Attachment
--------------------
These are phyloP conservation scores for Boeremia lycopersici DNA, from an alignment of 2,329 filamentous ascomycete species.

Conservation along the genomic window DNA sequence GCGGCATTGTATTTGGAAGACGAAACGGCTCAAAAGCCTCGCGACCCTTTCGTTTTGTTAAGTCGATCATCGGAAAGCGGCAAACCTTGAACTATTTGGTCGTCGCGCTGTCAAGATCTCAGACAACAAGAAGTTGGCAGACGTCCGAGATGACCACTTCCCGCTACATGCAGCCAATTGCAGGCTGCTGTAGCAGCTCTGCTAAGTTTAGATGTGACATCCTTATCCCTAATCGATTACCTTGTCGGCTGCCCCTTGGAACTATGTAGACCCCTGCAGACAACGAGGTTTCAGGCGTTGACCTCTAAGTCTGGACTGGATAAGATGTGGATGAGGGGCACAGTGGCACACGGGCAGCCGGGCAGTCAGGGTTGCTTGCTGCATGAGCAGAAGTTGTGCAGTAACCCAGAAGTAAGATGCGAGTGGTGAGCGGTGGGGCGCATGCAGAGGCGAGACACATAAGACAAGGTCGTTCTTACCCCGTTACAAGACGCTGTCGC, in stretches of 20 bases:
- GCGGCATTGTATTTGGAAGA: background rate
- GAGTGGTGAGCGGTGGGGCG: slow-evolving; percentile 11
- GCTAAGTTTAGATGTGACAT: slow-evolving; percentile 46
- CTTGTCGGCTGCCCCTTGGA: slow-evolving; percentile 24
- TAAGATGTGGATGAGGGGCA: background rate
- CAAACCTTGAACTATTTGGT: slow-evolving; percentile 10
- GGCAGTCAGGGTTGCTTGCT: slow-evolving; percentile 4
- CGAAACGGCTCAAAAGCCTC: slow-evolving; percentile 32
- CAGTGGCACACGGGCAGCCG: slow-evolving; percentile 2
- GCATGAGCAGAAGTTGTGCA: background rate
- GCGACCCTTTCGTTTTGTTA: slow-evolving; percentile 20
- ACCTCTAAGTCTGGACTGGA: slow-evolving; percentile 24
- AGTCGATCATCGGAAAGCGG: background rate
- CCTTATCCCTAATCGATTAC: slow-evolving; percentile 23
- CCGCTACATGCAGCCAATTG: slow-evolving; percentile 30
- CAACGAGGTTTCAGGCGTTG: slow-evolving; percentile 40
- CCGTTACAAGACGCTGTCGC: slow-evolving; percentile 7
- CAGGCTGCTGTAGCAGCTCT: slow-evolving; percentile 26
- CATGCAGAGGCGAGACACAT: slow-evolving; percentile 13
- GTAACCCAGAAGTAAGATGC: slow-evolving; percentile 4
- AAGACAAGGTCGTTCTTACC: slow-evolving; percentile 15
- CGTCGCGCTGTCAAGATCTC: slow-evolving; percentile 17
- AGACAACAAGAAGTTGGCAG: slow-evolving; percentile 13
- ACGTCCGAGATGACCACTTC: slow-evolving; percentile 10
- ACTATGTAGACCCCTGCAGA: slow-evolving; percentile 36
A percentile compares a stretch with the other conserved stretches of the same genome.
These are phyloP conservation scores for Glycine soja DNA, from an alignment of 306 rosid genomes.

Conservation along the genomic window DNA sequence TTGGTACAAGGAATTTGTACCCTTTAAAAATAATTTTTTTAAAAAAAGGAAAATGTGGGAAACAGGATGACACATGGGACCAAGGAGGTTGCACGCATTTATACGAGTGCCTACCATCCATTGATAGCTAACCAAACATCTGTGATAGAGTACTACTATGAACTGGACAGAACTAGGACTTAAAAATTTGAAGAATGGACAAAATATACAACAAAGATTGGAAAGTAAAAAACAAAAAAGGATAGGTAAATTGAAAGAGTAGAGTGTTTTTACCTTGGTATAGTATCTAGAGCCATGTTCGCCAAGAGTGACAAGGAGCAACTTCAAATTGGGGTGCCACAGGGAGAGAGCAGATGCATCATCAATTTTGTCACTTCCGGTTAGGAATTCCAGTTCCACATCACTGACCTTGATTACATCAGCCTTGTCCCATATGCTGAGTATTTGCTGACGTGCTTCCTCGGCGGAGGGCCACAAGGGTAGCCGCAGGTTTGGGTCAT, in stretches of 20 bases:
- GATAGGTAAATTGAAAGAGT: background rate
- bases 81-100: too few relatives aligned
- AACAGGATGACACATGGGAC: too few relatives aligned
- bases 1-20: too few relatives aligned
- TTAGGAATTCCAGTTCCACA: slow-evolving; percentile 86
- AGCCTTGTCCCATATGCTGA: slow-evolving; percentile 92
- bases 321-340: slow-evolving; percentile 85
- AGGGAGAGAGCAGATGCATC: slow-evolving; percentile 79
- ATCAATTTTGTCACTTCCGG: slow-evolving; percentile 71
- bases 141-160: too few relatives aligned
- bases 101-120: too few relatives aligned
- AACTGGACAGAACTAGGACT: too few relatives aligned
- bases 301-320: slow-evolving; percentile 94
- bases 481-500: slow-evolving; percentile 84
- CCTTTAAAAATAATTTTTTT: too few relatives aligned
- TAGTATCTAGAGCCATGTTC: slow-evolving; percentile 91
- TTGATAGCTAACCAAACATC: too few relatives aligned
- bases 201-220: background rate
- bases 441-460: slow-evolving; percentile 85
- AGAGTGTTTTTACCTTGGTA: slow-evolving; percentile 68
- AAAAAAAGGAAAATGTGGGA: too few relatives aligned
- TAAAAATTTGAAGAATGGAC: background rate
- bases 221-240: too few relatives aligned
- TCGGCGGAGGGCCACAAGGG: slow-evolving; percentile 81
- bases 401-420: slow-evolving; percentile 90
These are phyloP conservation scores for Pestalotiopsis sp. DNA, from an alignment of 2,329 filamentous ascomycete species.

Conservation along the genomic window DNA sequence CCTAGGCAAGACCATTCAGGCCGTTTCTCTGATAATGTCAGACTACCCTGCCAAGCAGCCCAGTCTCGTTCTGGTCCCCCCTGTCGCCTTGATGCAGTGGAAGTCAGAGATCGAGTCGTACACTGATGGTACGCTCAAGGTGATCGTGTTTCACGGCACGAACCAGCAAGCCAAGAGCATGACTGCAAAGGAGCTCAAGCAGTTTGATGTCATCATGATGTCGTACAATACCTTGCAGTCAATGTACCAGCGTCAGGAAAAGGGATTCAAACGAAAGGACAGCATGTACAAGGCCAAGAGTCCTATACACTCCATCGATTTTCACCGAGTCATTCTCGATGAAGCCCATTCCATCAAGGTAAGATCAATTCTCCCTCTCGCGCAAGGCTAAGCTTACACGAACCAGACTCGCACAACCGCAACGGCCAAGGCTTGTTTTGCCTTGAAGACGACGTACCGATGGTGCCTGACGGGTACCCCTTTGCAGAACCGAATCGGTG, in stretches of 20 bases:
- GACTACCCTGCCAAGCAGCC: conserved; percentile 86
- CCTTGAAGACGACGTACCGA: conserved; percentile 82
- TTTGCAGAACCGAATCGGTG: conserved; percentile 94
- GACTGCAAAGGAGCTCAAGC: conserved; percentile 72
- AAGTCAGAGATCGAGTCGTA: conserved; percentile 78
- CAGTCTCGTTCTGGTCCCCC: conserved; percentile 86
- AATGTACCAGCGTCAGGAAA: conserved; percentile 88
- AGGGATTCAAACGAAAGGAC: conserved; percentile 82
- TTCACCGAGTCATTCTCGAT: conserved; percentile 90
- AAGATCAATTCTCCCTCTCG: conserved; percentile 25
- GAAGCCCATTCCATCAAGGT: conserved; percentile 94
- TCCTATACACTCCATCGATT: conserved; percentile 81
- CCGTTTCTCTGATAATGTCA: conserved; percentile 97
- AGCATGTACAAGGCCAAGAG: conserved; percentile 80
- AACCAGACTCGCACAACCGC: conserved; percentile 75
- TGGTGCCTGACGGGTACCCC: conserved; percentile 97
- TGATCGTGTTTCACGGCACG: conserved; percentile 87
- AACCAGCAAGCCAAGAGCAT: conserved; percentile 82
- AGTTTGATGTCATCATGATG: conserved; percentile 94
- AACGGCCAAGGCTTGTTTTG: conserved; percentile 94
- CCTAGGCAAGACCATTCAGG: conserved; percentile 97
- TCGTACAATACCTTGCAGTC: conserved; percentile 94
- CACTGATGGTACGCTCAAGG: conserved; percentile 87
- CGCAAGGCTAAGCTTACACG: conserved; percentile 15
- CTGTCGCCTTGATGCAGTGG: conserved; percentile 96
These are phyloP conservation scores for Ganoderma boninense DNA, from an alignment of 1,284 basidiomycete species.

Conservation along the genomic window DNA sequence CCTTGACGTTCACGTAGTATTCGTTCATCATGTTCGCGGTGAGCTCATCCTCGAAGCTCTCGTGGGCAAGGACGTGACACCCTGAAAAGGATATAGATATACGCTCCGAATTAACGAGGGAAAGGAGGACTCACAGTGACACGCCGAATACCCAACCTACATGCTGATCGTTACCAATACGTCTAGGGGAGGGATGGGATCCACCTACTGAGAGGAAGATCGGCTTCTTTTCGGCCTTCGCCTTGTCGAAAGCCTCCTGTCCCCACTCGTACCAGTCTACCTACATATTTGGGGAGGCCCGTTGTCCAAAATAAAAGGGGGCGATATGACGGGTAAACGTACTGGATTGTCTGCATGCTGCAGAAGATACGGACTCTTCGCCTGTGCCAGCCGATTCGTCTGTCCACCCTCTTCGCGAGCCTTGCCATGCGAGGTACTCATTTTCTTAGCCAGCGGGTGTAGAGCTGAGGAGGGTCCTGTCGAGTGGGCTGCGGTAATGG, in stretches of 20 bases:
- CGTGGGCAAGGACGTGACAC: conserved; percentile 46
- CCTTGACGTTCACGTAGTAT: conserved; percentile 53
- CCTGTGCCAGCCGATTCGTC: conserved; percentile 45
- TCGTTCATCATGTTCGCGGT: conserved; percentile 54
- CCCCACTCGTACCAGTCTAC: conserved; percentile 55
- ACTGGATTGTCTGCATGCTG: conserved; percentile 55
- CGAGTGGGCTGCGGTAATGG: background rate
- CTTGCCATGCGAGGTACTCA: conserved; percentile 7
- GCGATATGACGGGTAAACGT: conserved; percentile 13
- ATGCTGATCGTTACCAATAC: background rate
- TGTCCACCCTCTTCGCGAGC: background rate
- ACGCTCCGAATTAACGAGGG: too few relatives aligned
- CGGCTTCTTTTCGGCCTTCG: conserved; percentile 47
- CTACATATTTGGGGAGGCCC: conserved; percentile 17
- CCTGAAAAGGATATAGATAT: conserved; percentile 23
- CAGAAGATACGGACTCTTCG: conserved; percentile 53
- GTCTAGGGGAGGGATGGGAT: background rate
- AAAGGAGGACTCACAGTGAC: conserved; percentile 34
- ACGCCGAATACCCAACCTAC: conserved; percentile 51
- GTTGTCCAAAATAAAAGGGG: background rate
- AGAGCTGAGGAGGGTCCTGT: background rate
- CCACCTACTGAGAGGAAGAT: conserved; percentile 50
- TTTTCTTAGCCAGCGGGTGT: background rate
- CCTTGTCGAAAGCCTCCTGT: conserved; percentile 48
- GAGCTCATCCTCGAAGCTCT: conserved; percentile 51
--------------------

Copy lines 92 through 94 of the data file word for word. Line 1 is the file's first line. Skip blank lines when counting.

- CTTGCCATGCGAGGTACTCA: conserved; percentile 7
- GCGATATGACGGGTAAACGT: conserved; percentile 13
- ATGCTGATCGTTACCAATAC: background rate